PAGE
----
Stirling Hart
Stirling Hart in the springboard competition.

Axe Man

You've chopped wood, but never like this

Stirling Hart
Nathan Hurst

Heading out the door? Read this article on the new Outside+ app available now on iOS devices for members! Download the app.

Over three days in late July, 110 professional lumberjacks rolled through Hayward, Wisconsin for the 52nd-annual Lumberjack World Championships. Competing in 18 events, from a standing block chop to a 90-foot scramble up a cedar pole, 59 men and 51 women hacked, sawed, and climbed their way to a prize purse worth $50,000. Among the masses, Stirling Hart, of Vancouver, British Columbia, stood out as one of the best all-around athletes. He didn’t win any events, but he placed in three. We caught up with 5-foot, 8-inch, 170-pound, 22-year-old professional lumberjack to find out how he ekes out a living.

Stirling Hart

Stirling Hart Stirling Hart in the pole climb.

19.64: Seconds it took Stirling Hart to scale (and descend) a 90-foot pole, using spurred climbing shoes and a steel-reinforced rope, in 2010—a world record.

26: Seconds it takes Hart to chop through a 12-inch diameter cedar log.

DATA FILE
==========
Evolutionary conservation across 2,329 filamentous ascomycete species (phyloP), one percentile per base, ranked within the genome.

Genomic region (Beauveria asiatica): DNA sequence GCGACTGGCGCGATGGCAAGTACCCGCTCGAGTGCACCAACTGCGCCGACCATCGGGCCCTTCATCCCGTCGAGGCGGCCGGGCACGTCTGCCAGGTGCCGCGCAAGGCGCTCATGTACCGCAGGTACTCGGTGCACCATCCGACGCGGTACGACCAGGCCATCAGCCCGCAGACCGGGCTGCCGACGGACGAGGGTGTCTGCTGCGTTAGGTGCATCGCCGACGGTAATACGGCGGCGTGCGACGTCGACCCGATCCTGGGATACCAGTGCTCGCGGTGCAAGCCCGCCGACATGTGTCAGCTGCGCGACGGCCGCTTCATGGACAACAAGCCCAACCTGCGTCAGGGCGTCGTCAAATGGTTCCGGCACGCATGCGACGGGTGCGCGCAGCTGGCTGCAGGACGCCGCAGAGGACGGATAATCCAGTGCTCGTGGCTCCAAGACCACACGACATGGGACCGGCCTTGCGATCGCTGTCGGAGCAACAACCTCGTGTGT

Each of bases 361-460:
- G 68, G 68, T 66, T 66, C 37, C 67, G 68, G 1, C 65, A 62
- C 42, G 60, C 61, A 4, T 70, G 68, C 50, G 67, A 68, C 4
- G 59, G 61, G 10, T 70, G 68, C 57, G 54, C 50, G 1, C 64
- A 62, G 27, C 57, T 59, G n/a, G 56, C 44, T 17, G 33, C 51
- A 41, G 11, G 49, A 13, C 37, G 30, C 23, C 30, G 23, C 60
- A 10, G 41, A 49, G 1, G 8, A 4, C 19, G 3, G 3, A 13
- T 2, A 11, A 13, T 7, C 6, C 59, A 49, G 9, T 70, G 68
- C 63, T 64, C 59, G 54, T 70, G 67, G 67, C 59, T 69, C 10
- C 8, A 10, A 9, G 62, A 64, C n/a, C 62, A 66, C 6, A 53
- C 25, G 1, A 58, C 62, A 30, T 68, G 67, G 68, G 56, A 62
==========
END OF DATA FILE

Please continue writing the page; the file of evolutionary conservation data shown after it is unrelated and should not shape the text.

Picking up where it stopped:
30: Axes in Hart’s quiver, each for a different type of chopping. “It’s like a golf bag,” he says.

$500: Cost of Hart’s most expensive axe, from Tuhati, New Zealand.

$20,000: Amount Hart estimates he has invested in equipment.

$5,000: Cost of Hart’s yearly travel to events and competitions.

0: Number of corporate sponsorships that help Hart cover his costs.

8: Age at which Hart joined his first professional lumberjack competition—against grown men. “I got my butt kicked for the first 10 years,” he says.

3: Shows Hart performs per day, seven days a week, six months a year, for an entertainment gig at Grouse Mountain in Vancouver, where the lumberjacks are mic’d up and tell jokes.

20: Other exhibitions—of up to 14 days each—along with 10 competitions, that Hart enters each year.

5: Times Hart has gone to the hospital for a lumberjack-related injury.

$0: Cost of his most frightening injury, when a 6-pound axe with an 8-inch blade fell on his face after a springboard competition, leaving a 5-inch gash from just below his right eye to his mouth. “Luckily, I had insurance,” he says.

$100: Yearly cost of Hart’s insurance. “I’ve broken my feet a few times, just coming down the tree and landing funny, but never had to pay anything out-of-pocket,” he says. “That’s when it’s good to be a Canadian.”